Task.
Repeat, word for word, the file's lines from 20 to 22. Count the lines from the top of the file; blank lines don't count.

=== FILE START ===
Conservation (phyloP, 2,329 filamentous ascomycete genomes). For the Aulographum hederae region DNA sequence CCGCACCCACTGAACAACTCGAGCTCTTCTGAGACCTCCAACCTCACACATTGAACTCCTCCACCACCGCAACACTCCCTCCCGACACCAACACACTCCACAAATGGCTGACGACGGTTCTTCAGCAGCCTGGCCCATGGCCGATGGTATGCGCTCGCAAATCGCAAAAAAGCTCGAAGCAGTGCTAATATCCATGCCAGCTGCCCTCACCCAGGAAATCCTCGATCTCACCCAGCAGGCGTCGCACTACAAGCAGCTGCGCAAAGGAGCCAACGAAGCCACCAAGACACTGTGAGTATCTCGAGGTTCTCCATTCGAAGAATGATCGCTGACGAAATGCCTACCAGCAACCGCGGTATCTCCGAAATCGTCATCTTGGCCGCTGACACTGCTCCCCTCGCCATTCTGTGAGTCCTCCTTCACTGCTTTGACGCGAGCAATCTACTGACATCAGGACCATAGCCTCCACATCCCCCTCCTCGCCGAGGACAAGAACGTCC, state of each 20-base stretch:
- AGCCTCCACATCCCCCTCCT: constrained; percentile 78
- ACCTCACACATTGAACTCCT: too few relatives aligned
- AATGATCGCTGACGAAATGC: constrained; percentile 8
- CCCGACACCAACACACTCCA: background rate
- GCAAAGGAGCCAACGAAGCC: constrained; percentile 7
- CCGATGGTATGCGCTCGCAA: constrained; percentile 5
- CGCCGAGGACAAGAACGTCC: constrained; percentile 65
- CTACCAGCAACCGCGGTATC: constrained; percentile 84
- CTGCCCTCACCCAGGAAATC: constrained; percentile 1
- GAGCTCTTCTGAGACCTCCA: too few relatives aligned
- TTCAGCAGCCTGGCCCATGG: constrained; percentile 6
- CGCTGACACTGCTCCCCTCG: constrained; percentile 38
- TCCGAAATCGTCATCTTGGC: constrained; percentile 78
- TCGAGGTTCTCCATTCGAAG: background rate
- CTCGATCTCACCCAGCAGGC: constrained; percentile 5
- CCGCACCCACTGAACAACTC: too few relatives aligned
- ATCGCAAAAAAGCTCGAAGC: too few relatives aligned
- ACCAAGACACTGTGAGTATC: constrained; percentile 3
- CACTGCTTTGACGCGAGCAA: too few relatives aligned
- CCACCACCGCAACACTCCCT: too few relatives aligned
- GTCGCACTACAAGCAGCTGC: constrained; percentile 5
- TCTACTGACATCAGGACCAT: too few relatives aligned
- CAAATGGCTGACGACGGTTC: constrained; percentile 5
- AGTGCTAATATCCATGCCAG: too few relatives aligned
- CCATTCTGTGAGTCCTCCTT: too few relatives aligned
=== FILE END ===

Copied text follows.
- CACTGCTTTGACGCGAGCAA: too few relatives aligned
- CCACCACCGCAACACTCCCT: too few relatives aligned
- GTCGCACTACAAGCAGCTGC: constrained; percentile 5